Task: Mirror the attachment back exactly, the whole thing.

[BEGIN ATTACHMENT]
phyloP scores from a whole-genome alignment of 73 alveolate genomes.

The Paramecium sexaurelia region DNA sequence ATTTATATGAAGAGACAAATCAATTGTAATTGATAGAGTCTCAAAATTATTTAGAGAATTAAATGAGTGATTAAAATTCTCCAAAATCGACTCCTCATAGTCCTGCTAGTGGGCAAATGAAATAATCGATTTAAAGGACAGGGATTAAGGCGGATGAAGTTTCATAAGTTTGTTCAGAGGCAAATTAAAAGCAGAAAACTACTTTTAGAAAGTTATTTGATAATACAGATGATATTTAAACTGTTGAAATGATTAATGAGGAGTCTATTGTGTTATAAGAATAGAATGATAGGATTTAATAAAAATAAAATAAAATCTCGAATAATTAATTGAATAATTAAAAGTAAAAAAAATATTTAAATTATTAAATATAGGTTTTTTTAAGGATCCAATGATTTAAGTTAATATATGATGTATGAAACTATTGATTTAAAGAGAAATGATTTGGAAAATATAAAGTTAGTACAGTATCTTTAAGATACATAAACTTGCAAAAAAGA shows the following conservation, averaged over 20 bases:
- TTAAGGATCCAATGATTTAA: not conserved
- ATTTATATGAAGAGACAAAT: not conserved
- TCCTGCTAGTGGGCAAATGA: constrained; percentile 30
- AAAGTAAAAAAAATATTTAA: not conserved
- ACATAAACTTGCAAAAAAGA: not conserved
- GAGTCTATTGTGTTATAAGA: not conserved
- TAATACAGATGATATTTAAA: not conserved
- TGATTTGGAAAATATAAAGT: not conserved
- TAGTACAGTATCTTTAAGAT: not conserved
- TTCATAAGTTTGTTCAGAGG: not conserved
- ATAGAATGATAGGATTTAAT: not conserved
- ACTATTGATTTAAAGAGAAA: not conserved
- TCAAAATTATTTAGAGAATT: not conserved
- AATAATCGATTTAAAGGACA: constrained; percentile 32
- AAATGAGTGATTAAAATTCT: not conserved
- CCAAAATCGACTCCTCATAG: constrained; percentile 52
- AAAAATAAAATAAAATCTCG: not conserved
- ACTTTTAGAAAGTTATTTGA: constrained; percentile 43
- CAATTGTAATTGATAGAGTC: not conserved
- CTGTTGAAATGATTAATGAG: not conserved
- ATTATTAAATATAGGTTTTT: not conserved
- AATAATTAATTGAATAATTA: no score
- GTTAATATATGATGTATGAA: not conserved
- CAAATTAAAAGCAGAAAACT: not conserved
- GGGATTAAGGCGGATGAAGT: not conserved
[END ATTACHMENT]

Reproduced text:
phyloP scores from a whole-genome alignment of 73 alveolate genomes.

The Paramecium sexaurelia region DNA sequence ATTTATATGAAGAGACAAATCAATTGTAATTGATAGAGTCTCAAAATTATTTAGAGAATTAAATGAGTGATTAAAATTCTCCAAAATCGACTCCTCATAGTCCTGCTAGTGGGCAAATGAAATAATCGATTTAAAGGACAGGGATTAAGGCGGATGAAGTTTCATAAGTTTGTTCAGAGGCAAATTAAAAGCAGAAAACTACTTTTAGAAAGTTATTTGATAATACAGATGATATTTAAACTGTTGAAATGATTAATGAGGAGTCTATTGTGTTATAAGAATAGAATGATAGGATTTAATAAAAATAAAATAAAATCTCGAATAATTAATTGAATAATTAAAAGTAAAAAAAATATTTAAATTATTAAATATAGGTTTTTTTAAGGATCCAATGATTTAAGTTAATATATGATGTATGAAACTATTGATTTAAAGAGAAATGATTTGGAAAATATAAAGTTAGTACAGTATCTTTAAGATACATAAACTTGCAAAAAAGA shows the following conservation, averaged over 20 bases:
- TTAAGGATCCAATGATTTAA: not conserved
- ATTTATATGAAGAGACAAAT: not conserved
- TCCTGCTAGTGGGCAAATGA: constrained; percentile 30
- AAAGTAAAAAAAATATTTAA: not conserved
- ACATAAACTTGCAAAAAAGA: not conserved
- GAGTCTATTGTGTTATAAGA: not conserved
- TAATACAGATGATATTTAAA: not conserved
- TGATTTGGAAAATATAAAGT: not conserved
- TAGTACAGTATCTTTAAGAT: not conserved
- TTCATAAGTTTGTTCAGAGG: not conserved
- ATAGAATGATAGGATTTAAT: not conserved
- ACTATTGATTTAAAGAGAAA: not conserved
- TCAAAATTATTTAGAGAATT: not conserved
- AATAATCGATTTAAAGGACA: constrained; percentile 32
- AAATGAGTGATTAAAATTCT: not conserved
- CCAAAATCGACTCCTCATAG: constrained; percentile 52
- AAAAATAAAATAAAATCTCG: not conserved
- ACTTTTAGAAAGTTATTTGA: constrained; percentile 43
- CAATTGTAATTGATAGAGTC: not conserved
- CTGTTGAAATGATTAATGAG: not conserved
- ATTATTAAATATAGGTTTTT: not conserved
- AATAATTAATTGAATAATTA: no score
- GTTAATATATGATGTATGAA: not conserved
- CAAATTAAAAGCAGAAAACT: not conserved
- GGGATTAAGGCGGATGAAGT: not conserved